Objective: Visceral adipose tissue (VAT) is a significant risk factor for obesity-related metabolic diseases. This study investigates (1) the best single CT slice location for predicting total abdominal VAT volume in paediatrics and (2) the relationship between waist circumference (WC), sagittal diameter (SD), gender and VAT volume. Methods: A random sample of 130 paediatric abdomen CT scans, stratified according to age and gender, was collected. Three readers measured VAT area at each intervertebral level between T12 and S1 using ImageJ analysis (National Institute of Health, Bethesda, MD) software by thresholding −190 to −30 HU and manually segmenting VAT. Single-slice VAT measurements were correlated with total VAT volume to identify the most representative slice. WC and SD were measured at L3–L4 and L4–L5 slices, respectively. Regression analysis was used to evaluate WC, SD and gender as VAT volume predictors. Results: Interviewer and intraviewer reliability were excellent (intraclass correlation coefficient = 0.99). Although VAT measured at multiple slices correlated strongly with abdominal VAT, only one slice in females at L2–L3 and two slices in males at L1–L2 and L5–S1 were strongly correlated across all age groups. Linear regression analysis showed that WC was strongly correlated with VAT volume (beta = 0.970, p < 0.001). Conclusion: Single-slice VAT measurements are highly reproducible. Measurements performed at L2–L3 in females and L1–L2 or L5–S1 in males were most representative of VAT. WC is indicative of VAT. Advances in knowledge: VAT should be measured at L2–L3 in female children and at either L1–L2 or L5–S1 in males. WC is a strong indicator of VAT in children.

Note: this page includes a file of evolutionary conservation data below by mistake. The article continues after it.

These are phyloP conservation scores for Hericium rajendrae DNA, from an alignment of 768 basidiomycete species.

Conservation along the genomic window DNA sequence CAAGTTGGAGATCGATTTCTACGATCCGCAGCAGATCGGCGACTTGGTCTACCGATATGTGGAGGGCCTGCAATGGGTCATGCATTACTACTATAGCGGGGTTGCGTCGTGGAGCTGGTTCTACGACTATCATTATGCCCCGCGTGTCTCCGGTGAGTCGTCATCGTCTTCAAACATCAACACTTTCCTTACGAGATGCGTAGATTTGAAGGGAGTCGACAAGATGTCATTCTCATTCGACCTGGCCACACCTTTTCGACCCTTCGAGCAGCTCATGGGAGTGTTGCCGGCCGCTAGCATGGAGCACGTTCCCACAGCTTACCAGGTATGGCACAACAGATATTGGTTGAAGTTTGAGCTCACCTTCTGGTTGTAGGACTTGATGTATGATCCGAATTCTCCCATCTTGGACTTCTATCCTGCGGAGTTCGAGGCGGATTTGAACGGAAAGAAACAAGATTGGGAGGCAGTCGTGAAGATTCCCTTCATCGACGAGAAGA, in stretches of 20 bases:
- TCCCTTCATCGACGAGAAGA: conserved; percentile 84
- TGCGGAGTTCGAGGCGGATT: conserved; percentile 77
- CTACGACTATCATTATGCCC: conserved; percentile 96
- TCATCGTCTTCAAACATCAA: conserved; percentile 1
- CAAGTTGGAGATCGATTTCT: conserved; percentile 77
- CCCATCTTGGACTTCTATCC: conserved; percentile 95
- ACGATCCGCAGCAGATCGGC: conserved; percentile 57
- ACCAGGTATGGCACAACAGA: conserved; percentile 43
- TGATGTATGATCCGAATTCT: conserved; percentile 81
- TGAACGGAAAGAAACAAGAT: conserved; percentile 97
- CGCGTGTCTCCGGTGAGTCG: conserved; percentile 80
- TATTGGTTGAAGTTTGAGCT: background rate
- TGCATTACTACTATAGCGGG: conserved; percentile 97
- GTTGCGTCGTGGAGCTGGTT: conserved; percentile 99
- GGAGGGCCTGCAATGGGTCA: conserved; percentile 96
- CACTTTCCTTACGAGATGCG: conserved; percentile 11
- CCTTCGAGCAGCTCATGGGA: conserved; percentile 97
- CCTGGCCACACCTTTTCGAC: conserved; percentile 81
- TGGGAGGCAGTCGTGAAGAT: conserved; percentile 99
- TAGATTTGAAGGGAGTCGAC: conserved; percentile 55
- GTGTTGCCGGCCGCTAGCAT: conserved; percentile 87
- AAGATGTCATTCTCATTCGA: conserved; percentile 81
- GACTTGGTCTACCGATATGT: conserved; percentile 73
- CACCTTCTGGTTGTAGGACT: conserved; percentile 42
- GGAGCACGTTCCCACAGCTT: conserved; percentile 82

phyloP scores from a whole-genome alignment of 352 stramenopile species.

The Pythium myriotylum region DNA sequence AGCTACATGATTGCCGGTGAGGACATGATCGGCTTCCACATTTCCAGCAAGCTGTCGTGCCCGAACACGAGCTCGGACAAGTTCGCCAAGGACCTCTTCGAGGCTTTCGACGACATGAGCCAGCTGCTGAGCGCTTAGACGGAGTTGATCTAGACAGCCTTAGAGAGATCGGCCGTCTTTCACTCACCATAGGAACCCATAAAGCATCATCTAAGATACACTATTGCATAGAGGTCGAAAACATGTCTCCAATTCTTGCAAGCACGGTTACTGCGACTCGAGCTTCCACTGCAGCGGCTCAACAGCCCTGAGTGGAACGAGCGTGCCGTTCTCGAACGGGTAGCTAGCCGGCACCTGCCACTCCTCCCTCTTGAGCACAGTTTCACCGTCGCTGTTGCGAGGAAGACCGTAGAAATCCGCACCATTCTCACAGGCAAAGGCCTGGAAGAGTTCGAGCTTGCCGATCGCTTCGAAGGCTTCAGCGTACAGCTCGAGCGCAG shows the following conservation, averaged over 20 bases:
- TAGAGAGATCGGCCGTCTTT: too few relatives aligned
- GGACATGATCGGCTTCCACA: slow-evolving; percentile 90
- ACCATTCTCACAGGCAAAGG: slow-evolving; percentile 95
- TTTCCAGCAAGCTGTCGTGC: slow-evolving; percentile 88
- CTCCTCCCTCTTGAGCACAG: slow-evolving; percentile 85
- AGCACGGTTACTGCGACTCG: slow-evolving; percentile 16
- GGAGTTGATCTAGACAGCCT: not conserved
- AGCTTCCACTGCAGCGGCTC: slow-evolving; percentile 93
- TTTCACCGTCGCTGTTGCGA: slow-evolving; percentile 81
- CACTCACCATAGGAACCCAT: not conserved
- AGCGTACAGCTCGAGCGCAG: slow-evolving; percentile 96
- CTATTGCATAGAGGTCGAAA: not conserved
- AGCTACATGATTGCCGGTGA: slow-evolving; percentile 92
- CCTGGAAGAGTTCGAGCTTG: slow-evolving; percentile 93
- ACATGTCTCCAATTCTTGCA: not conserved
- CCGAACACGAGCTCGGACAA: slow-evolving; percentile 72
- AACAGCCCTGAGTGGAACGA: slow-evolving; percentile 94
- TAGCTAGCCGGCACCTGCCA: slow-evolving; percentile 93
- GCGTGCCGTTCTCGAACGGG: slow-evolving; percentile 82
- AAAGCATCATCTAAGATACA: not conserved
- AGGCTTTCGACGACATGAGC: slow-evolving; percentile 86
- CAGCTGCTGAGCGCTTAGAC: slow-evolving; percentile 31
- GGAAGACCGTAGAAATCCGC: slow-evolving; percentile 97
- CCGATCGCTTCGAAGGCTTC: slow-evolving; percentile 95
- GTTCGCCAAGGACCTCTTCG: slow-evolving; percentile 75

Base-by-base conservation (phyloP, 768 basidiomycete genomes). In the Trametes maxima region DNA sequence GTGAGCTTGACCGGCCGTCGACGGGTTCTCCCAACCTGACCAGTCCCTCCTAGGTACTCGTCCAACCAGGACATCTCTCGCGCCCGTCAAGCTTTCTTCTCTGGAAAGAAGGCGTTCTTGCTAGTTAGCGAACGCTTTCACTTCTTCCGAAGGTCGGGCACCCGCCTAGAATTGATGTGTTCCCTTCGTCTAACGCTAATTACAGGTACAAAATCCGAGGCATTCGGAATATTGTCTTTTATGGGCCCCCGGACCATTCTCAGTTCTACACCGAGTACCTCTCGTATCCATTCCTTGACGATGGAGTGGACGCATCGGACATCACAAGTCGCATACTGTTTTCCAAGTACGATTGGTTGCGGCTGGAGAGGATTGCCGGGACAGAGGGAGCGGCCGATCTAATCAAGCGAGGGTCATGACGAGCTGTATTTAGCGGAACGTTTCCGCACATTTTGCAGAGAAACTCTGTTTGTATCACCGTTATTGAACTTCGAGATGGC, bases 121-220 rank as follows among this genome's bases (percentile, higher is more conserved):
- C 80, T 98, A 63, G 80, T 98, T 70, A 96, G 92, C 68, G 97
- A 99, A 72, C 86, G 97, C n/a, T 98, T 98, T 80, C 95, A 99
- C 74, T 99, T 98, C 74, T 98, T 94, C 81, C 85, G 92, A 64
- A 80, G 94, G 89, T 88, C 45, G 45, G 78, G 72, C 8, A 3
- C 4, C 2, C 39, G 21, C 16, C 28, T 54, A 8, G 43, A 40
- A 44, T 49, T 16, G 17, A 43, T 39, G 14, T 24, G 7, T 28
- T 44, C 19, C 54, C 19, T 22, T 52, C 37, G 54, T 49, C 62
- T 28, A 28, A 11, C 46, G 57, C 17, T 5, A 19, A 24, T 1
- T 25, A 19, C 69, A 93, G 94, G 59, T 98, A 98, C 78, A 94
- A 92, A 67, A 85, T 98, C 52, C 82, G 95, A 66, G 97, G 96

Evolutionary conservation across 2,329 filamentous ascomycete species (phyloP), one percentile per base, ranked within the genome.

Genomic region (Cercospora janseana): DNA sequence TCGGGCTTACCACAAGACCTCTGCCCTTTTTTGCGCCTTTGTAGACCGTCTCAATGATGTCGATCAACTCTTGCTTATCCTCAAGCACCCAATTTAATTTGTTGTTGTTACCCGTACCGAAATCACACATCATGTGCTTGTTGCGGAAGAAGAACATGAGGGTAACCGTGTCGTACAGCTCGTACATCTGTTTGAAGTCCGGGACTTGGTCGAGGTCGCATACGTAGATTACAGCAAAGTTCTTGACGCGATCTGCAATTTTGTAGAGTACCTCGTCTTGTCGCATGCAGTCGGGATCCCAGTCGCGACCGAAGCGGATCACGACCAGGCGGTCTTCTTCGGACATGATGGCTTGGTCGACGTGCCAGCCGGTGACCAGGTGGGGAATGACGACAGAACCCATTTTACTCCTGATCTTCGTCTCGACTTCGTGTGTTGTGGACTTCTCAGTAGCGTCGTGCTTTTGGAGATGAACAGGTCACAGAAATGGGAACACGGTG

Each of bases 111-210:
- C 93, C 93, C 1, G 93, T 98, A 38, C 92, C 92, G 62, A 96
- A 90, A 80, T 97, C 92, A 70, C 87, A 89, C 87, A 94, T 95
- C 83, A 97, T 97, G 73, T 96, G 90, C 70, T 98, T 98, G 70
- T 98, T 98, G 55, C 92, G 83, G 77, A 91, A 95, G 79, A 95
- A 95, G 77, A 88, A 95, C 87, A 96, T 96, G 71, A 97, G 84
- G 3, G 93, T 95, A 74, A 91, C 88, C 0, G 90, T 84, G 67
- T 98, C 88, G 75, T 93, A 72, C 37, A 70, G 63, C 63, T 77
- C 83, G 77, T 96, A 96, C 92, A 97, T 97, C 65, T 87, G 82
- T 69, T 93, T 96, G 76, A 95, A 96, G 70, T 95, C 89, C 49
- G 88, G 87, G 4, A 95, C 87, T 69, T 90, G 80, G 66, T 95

160Scopus© Citations 16
  • Publication
    Exploring the translational challenge for medical applications of ionising radiation and corresponding radiation protection research
    (Springer Science and Business Media LLC, 2022-03-18) ; ; ;
    Background: Medical applications of ionising radiation and associated radiation protection research often encounter long delays and inconsistent implementation when translated into clinical practice. A coordinated effort is needed to analyse the research needs for innovation transfer in radiation-based high-quality healthcare across Europe which can inform the development of an innovation transfer framework tailored for equitable implementation of radiation research at scale. Methods: Between March and September 2021 a Delphi methodology was employed to gain consensus on key translational challenges from a range of professional stakeholders. A total of three Delphi rounds were conducted using a series of electronic surveys comprised of open-ended and closed-type questions. The surveys were disseminated via the EURAMED Rocc-n-Roll consortium network and prominent medical societies in the field. Approximately 350 professionals were invited to participate. Participants’ level of agreement with each generated statement was captured using a 6-point Likert scale. Consensus was defined as median ≥ 4 with ≥ 60% of responses in the upper tertile of the scale. Additionally, the stability of responses across rounds was assessed. Results: In the first Delphi round a multidisciplinary panel of 20 generated 127 unique statements. The second and third Delphi rounds recruited a broader sample of 130 individuals to rate the extent to which they agreed with each statement as a key translational challenge. A total of 60 consensus statements resulted from the iterative Delphi process of which 55 demonstrated good stability. Ten statements were identified as high priority challenges with ≥ 80% of statement ratings either ‘Agree’ or ‘Strongly Agree’. Conclusion: A lack of interoperability between systems, insufficient resources, unsatisfactory education and training, and the need for greater public awareness surrounding the benefits, risks, and applications of ionising radiation were identified as principal translational challenges. These findings will help to inform a tailored innovation transfer framework for medical radiation research.
      42Scopus© Citations 1
  • Publication
    Effect of Directed Training on Reader Performance for CT Colonography: Multicenter study